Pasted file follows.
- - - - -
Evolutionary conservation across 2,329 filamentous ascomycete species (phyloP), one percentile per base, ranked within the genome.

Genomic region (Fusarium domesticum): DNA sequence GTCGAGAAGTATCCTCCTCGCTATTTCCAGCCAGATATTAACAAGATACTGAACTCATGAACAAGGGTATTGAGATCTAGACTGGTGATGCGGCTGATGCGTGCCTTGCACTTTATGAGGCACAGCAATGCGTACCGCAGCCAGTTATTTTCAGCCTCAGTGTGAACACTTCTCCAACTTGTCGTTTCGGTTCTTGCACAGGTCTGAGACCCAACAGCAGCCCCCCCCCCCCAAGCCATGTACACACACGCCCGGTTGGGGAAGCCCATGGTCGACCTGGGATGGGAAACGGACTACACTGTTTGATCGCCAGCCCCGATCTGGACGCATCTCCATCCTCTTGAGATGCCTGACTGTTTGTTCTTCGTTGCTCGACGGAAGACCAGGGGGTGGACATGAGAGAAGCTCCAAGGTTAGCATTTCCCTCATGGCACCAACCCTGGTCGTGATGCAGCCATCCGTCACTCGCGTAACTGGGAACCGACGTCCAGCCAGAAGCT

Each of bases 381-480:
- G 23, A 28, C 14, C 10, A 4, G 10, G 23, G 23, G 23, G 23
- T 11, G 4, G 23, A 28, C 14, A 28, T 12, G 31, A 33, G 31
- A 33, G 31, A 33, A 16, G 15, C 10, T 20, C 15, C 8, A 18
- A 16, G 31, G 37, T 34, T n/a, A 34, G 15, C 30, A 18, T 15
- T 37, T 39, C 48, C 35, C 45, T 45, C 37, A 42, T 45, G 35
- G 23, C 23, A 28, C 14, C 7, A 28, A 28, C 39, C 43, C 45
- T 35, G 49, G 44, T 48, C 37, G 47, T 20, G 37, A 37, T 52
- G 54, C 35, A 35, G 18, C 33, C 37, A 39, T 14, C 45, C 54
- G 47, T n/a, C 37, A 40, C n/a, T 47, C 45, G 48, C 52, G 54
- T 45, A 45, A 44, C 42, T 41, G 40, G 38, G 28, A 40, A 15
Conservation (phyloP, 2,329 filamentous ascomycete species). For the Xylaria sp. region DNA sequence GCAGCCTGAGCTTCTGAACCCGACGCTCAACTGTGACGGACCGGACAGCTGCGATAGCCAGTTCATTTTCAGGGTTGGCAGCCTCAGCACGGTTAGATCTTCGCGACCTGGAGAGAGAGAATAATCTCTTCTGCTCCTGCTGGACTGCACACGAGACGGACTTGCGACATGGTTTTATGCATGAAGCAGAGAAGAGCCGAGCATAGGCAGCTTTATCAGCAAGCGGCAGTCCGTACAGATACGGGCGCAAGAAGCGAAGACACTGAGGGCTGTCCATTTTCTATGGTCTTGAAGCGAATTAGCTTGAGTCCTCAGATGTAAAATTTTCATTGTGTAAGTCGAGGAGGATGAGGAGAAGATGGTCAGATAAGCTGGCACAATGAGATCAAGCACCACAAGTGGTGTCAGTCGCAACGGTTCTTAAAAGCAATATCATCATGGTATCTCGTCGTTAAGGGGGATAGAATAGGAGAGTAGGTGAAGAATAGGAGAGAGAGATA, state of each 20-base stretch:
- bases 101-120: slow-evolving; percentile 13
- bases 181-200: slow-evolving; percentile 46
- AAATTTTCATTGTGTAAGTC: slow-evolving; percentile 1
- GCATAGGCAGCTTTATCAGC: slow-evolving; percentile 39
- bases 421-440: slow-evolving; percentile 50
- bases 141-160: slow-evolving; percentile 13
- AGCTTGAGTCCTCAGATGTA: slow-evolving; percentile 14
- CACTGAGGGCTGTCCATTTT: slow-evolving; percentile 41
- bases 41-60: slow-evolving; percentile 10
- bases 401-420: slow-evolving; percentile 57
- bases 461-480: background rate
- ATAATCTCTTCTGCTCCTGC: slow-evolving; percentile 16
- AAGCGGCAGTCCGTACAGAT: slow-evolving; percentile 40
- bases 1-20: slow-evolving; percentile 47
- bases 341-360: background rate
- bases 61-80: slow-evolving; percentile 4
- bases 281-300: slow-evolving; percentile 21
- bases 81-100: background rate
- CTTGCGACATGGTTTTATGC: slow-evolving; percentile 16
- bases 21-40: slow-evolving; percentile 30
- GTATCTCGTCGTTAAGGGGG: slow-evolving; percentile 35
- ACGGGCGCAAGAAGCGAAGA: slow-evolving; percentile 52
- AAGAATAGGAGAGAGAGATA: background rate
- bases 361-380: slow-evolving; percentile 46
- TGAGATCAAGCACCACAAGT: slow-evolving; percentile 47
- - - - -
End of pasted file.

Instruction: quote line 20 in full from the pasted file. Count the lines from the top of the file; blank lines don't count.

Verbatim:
- bases 141-160: slow-evolving; percentile 13